It was in 1889 that Rudyard Kipling toured America for a collection of essays titled Sea to Sea, and while he didn’t have many kind words to say about San Francisco’s dining culture, he did have one thing to rave about: the Pisco Punch.
The cocktail — which he immortalised as being “compounded of the shavings of cherub’s wings, the glory of a tropical dawn, the red clouds of sunset and the fragments of lost epics by dead masters,” — was in fact the exotic marriage of Peruvian grape brandy and pineapples. The only person who knew for certain of its recipe, however, was Duncan Nicol, bartender and proprietor of the Bank Exchange, whom after being shut down during Prohibition ended up taking the real recipe to his grave.
No one knows whether the Pisco Punches of today are exactly like what Kipling had over a century ago, but we know for sure that the cocktail still tastes pretty damn good. Pisco is produced only in the winemaking regions of Peru and Chile, and has flavours that depend on not only the type of grapes used but also the process. When in doubt, choose an Acholado, a blend of any two or more different grape varietals that usually results in a more balanced flavour.
Then there’s the pineapple syrup and it gets slightly complicated here. Pineapple-flavoured gum syrup works best because of the silky body it imparts to the cocktail, but you can also soak simple syrup in diced pineapple overnight, or even make your own by dissolving sugar into pineapple juice.
Lastly, the recipe calls for lemon juice, but you’re free to experiment with other citruses; the tarty zest of limes works particularly well with the pineapple’s delicious sweetness.
Below, what you’ll need for your very own Pisco Punch, and your shopping guide to the best ingredients for it.
22ml fresh lemon or lime juice
22ml pineapple syrup
1 pineapple wedge
Add all ingredients (except the pineapple wedge) to a cocktail shaker with ice, and shake well. Strain over fresh ice and garnish with a pineapple wedge.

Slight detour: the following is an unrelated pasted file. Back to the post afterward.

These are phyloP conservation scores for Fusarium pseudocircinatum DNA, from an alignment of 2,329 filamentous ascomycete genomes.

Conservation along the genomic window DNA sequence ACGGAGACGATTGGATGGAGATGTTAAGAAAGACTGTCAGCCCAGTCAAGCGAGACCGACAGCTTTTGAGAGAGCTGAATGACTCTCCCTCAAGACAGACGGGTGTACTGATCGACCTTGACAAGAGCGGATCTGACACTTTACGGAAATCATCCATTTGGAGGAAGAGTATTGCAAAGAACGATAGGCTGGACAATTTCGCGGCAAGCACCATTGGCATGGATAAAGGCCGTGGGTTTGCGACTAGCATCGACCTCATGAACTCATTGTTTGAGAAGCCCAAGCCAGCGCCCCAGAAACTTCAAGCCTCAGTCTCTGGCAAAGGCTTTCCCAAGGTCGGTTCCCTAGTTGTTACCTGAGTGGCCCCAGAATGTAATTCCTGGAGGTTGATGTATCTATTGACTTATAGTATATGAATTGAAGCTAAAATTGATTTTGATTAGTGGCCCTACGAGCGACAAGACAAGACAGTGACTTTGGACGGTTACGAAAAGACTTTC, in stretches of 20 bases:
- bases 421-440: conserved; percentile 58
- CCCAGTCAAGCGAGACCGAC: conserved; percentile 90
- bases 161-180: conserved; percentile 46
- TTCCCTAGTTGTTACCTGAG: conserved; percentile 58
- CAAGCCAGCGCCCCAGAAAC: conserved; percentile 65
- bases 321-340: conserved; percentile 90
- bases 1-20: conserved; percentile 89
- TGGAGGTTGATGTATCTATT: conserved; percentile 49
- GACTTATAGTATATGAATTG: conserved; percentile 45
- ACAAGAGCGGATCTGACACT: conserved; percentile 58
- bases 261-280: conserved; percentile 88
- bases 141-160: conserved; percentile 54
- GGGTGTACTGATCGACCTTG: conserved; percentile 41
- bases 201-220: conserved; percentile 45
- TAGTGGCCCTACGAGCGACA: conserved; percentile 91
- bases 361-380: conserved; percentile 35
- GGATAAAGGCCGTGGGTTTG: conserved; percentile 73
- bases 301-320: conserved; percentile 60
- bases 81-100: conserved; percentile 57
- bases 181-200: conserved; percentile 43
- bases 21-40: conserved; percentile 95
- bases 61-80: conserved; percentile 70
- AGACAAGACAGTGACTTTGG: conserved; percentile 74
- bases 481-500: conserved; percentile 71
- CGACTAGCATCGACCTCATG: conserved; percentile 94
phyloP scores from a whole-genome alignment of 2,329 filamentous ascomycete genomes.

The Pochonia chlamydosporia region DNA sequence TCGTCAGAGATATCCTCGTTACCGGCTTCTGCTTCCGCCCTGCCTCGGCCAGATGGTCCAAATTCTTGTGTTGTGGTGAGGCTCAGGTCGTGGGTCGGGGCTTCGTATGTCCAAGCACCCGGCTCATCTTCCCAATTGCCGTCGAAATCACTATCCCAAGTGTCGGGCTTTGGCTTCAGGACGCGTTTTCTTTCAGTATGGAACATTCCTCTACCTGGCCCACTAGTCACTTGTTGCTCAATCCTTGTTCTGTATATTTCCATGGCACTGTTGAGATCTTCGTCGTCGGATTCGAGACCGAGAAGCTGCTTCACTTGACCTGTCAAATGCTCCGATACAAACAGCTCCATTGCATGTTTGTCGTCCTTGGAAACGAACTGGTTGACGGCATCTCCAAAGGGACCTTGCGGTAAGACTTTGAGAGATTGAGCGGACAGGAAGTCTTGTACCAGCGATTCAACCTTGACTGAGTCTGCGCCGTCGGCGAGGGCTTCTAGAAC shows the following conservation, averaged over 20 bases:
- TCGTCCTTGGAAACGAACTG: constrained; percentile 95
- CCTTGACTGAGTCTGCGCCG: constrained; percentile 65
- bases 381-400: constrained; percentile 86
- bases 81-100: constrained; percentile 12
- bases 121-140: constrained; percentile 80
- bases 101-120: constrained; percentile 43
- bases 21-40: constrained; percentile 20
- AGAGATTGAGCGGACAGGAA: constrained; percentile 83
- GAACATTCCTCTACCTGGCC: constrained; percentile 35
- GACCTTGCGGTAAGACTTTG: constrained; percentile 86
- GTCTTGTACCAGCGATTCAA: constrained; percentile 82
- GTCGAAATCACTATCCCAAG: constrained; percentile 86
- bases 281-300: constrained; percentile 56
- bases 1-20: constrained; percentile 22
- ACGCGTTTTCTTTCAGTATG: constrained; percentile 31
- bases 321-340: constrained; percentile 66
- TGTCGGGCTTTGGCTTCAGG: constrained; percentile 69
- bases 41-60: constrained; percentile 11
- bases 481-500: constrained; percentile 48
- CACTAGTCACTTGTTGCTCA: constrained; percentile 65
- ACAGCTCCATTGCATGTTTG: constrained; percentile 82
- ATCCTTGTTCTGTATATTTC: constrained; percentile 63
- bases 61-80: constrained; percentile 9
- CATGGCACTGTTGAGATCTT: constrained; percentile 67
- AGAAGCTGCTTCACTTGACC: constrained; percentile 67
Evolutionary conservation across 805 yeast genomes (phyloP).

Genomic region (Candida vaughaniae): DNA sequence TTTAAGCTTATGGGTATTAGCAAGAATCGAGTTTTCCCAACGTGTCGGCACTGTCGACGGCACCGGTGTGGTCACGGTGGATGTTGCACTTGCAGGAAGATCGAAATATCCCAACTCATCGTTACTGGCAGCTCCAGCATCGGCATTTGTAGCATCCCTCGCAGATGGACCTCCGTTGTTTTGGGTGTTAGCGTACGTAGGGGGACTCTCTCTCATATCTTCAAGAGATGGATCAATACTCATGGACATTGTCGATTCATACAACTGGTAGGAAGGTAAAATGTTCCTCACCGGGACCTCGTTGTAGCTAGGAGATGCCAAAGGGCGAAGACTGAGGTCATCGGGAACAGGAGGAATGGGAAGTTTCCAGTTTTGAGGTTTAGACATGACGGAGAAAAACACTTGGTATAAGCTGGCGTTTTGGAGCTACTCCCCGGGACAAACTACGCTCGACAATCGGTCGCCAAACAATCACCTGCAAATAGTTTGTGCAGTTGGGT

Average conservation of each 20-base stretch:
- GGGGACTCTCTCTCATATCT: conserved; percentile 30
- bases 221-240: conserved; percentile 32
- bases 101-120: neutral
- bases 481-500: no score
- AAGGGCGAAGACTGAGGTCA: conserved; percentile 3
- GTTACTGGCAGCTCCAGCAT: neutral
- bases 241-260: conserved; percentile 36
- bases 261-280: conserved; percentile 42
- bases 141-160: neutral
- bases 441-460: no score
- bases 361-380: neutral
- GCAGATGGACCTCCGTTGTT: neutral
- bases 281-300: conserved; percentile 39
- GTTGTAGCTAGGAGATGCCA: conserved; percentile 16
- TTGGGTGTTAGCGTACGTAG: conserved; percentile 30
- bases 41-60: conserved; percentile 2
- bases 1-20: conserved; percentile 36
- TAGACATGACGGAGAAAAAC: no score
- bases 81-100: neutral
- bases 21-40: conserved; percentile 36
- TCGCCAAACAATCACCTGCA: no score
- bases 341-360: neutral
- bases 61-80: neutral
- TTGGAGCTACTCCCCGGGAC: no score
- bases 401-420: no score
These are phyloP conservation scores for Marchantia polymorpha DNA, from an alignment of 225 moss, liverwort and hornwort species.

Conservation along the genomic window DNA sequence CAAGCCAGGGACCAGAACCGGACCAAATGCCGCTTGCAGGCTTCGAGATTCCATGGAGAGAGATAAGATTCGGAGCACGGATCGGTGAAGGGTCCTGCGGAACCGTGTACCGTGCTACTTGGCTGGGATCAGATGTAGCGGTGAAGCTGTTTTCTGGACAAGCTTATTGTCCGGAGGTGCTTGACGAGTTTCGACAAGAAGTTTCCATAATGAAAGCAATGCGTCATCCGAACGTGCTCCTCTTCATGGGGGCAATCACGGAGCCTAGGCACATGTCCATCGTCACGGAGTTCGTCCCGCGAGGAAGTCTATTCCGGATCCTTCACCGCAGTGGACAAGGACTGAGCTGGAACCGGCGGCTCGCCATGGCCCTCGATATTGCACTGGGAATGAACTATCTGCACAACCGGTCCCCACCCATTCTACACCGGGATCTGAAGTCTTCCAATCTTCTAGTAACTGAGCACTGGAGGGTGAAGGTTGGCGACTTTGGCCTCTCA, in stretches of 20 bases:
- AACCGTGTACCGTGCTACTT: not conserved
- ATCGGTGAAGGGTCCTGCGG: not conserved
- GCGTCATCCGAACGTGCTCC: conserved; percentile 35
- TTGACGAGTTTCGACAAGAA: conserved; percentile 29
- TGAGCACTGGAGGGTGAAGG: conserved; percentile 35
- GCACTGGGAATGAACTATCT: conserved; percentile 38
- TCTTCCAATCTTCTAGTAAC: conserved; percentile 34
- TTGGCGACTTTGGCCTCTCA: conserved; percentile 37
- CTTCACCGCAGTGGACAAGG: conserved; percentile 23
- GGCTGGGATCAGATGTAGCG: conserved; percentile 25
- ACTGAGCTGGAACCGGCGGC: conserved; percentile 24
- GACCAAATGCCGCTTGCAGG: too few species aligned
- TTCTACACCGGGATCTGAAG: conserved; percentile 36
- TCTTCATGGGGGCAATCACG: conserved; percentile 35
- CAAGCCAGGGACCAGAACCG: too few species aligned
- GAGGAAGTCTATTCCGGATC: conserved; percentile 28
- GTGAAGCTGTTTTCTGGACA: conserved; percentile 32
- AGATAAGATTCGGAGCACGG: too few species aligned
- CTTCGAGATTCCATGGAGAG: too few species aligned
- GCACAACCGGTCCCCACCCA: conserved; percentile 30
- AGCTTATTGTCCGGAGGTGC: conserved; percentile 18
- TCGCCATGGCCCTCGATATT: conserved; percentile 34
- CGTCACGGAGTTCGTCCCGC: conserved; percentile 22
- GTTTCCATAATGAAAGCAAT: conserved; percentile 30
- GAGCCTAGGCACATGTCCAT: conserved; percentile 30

Now on to their fifth generation in the business, the pisco made by the Camposano family is made using handpicked Alexandria Muscat and Pink Muscat grapes that are grown around the ancient town of Tulahuén, located at the Andes foothills in northern Chile. The brandy is still made the old-fashioned way here — in a copper pot heated by wood fire — in small batches, and only the middle cut is retained. Expect its fruity, floral and liquorice aromas to lend depth to any pisco cocktail.
Pisco can be made from any of eight allowed grapes, so an acholado like La Diablada can provide a good all-round balance where no no one grape flavour stands out too much. This one is named after an Andean dance that’s inspired by a fight between angels and demons, and demonstrates this duality by flitting between liqueur sweetness and dryness. This delicious combination of green apples, white grapes and juicy oranges is met with leafy and heady floral notes.
This brand hails from the Ica Valley of Peru — considered to be the heartland of Pisco by many — and is made from the Italia, Moscatel, and Quebranta grape, each pressed by foot before being distilled in a small copper pot. The resulting spirits are then rested in oak casks for three to 12 months before being blended and bottled. This pisco is slightly tannic with a fruity palate, and brings a new dimension to the classic cocktail.
Made with the finest grape varieties grown in the Tacama vineyard, this pisco is created with the Quebranta, Albilla and Negra Corriente varieties, and is full-bodied on the palate with warm sensations of rum, ripe pear and sugar cane. More interestingly, the Pisco is named after the Demon of the Andes, Don Francisco de Carvajal, one of the most tumultuous figures during the conquest of Peru.
Sure, you could make your own, but you could also make your life infinitely easier with this equally stellar ready-made option. More than half of this syrup is made from the juice of ripe, cold-pressed pineapples so you get all that natural sweetness without compromising on the unique richness and viscosity that a good gum syrup should bring.
Shatricia Nair is a motoring, watches, and wellness writer who is perpetually knee-deep in the world of V8s, tourbillons, and the latest fitness trends. She is fuelled by peanut butter and three cups of coffee a day.